Engaging with the gender debate

My previous post about Newfrontiers generated this response from Dave Warnock.

The issue of gender roles is obviously a hot one, and I've decided that it's going to help me understand the issue better if I engage in some creative discussion around it. So I'm going to read some posts on the topic, and respond here.

It seems I'll be have to tread carefully though...

"I am pleased Andy has dared come through that and say he is willing to engage, although I don't think he knows quite what he is letting himself in for!"

Mm hmm. 


Tuesday, 14 June 2011


A quick search of this blog confirms my suspicion that, no, I have never published a post about Newfrontiers. The word "Newfrontiers" only appears in this post about Newday. The lack of coverage might seem surprising, considering I've been in the movement for the majority of my life. However, despite the absence of contributions from myself, you will probably not run out of things to read about Newfrontiers on the blogosphere.

Notable posts for me have been...
Phil's reasons why he's happy to be a leader in Newfrontiers, and Dave's similar list. Both guys subsequently wrote a post titled "Newfrontiers Weaknesses?" - Phil's here, Dave's here.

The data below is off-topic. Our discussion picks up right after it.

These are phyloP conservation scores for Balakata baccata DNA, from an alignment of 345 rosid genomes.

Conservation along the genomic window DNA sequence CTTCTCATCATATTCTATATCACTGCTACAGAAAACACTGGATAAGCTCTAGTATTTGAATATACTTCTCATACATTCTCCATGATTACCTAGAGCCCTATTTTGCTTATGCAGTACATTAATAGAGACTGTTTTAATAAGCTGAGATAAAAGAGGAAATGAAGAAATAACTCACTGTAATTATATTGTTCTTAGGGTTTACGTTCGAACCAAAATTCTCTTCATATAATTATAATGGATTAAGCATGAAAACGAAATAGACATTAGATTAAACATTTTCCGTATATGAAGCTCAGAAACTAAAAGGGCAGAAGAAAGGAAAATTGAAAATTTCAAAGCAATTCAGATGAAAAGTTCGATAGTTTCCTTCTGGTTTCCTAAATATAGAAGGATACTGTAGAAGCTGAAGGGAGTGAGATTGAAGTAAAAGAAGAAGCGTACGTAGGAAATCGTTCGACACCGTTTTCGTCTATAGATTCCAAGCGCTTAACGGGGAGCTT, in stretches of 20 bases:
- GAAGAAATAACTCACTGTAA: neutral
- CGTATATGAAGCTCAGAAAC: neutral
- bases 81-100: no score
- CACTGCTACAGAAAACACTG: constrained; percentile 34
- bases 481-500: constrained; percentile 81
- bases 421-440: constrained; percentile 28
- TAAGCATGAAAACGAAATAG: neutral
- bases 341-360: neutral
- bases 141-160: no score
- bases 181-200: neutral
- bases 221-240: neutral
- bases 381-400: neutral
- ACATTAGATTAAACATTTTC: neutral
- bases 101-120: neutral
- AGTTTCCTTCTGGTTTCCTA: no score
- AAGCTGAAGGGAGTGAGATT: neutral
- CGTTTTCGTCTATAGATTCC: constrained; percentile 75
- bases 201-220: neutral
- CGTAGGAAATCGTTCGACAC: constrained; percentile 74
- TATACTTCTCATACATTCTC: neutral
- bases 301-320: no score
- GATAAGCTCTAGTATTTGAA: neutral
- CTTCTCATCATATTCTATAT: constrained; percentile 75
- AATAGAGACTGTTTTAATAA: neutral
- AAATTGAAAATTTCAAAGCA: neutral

Terry Virgo is currently posting a series of videos on Newfrontiers vision and values.

And then there are the anti-Newfrontiers rants that sporadically appear, none of which I would call 'notable'. Hostility towards the movement usually stems from issues about gender, and while I won't dismiss any genuine concerns, nor claim that Newfrontiers is without flaw, it is a great movement to be in.

My reasons won't be much different to Phil and Dave's:
- Commitment to plant and grow churches
- Preaching the gospel
- Teaching the Bible
- Serving the community
- Being a family
- Working with the poor and needy
- Valuing the call of God
- Emphasising the work of the Holy Spirit
- (plus Paul Oakley, Stuart Townend and Phatfish - and that's just one church!)

There's a lot in there to be happy about.